It has been revealed that Germany ‘s treasury has profited from the eurozone crisis.
Finance Ministry calculations showed almost 41 billion euros in reduced interest payments on its borrowings between 2010 and 2014.
The profit comes because Germany is seen as a safe haven by investors who have been buying government bonds in huge numbers thus cutting the amount of interest Berlin has to offer on those bonds.
There are political overtones to the news. It came out as the result of a parliamentary inquiry from a member of Chancellor Angela Merkel’s Social Democrat party five weeks before elections there.
According to the Finance Ministry the crisis has so far cost Germany just 599 million euros.
Shortly after the figures were released the German Finance
Minister Wolfgang Schaeuble appeared to negate any election help they might have provided for Merkel.
At a campaign event Schaeuble said for the first time that Greece will need another bailout.
Analysts have long predicted more aid will be required, but Merkel has tried to keep Greece out of her campaign to avoid angering German voters who fear they will foot the bill.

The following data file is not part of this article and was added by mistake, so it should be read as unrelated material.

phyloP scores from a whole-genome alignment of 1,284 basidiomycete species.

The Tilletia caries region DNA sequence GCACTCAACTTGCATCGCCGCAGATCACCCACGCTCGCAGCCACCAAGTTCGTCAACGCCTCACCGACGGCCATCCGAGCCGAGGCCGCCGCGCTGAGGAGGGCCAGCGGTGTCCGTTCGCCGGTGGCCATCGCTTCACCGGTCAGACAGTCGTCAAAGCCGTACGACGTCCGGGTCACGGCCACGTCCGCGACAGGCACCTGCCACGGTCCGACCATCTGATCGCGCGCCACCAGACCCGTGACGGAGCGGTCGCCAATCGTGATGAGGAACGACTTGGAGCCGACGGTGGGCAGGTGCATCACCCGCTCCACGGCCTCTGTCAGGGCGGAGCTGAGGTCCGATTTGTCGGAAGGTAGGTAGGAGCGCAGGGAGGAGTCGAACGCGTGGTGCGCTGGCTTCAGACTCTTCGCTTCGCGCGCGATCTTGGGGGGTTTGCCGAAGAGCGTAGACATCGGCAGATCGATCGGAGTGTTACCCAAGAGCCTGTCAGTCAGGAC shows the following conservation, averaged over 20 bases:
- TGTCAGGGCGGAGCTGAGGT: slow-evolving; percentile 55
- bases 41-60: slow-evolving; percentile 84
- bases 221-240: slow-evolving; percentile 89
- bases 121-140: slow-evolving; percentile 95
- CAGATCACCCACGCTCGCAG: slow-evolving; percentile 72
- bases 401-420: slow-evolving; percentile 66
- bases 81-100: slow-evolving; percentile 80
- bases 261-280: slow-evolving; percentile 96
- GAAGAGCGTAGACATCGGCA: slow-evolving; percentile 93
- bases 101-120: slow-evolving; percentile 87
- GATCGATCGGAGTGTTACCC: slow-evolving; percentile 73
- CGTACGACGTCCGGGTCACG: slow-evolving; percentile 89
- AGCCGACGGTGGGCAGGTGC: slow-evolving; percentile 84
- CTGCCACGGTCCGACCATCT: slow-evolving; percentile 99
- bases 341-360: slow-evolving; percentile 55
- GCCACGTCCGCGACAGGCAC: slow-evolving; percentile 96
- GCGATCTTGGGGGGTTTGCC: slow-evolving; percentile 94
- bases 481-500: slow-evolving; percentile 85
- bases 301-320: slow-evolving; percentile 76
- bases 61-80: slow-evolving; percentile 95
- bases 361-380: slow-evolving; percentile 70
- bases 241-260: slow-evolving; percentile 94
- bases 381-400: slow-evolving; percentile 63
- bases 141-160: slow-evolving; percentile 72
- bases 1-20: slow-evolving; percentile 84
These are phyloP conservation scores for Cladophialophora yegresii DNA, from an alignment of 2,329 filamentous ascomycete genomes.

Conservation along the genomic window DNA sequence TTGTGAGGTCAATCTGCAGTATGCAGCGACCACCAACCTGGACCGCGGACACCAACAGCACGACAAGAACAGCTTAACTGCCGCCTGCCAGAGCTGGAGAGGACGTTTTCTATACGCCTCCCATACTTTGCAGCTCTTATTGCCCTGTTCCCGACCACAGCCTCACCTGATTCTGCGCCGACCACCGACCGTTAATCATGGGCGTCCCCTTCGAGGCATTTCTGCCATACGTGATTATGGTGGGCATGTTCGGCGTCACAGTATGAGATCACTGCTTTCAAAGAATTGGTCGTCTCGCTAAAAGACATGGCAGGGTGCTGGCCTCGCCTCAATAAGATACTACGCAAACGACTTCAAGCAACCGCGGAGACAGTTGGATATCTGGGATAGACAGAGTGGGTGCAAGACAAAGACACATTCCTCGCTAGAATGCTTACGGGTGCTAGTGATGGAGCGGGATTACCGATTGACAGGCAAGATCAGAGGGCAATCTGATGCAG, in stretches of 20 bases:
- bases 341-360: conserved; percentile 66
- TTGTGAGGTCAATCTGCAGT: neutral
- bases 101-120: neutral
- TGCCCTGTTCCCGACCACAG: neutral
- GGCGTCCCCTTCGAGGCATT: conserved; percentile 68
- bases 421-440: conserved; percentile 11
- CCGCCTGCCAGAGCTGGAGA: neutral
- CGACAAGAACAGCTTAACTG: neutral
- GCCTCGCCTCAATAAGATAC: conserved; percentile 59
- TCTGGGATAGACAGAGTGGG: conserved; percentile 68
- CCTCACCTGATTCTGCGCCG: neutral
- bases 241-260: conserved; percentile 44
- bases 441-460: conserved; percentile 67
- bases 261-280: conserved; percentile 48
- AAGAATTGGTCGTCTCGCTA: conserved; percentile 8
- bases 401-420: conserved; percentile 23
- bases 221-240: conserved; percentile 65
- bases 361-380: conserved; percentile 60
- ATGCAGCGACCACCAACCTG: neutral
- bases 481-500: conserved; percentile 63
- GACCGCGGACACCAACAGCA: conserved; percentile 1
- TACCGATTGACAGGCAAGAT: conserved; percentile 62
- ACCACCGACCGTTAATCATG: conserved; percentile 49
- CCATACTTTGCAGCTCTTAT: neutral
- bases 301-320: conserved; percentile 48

However at a campaign event in northern Germany, her outspoken
minister departed from that line, breaking what had been seen as a taboo in the run up to the election. “There will have to be another programme in Greece,” Schaeuble said.
Just hours before he spoke, Merkel was quoted in a regional newspaper as saying there was no point in discussing additional aid to Greece before the end of next year, when its second rescue package will expire.
As Europe’s biggest economy, Germany takes the biggest share of the bailouts, which are unpopular with taxpayers.
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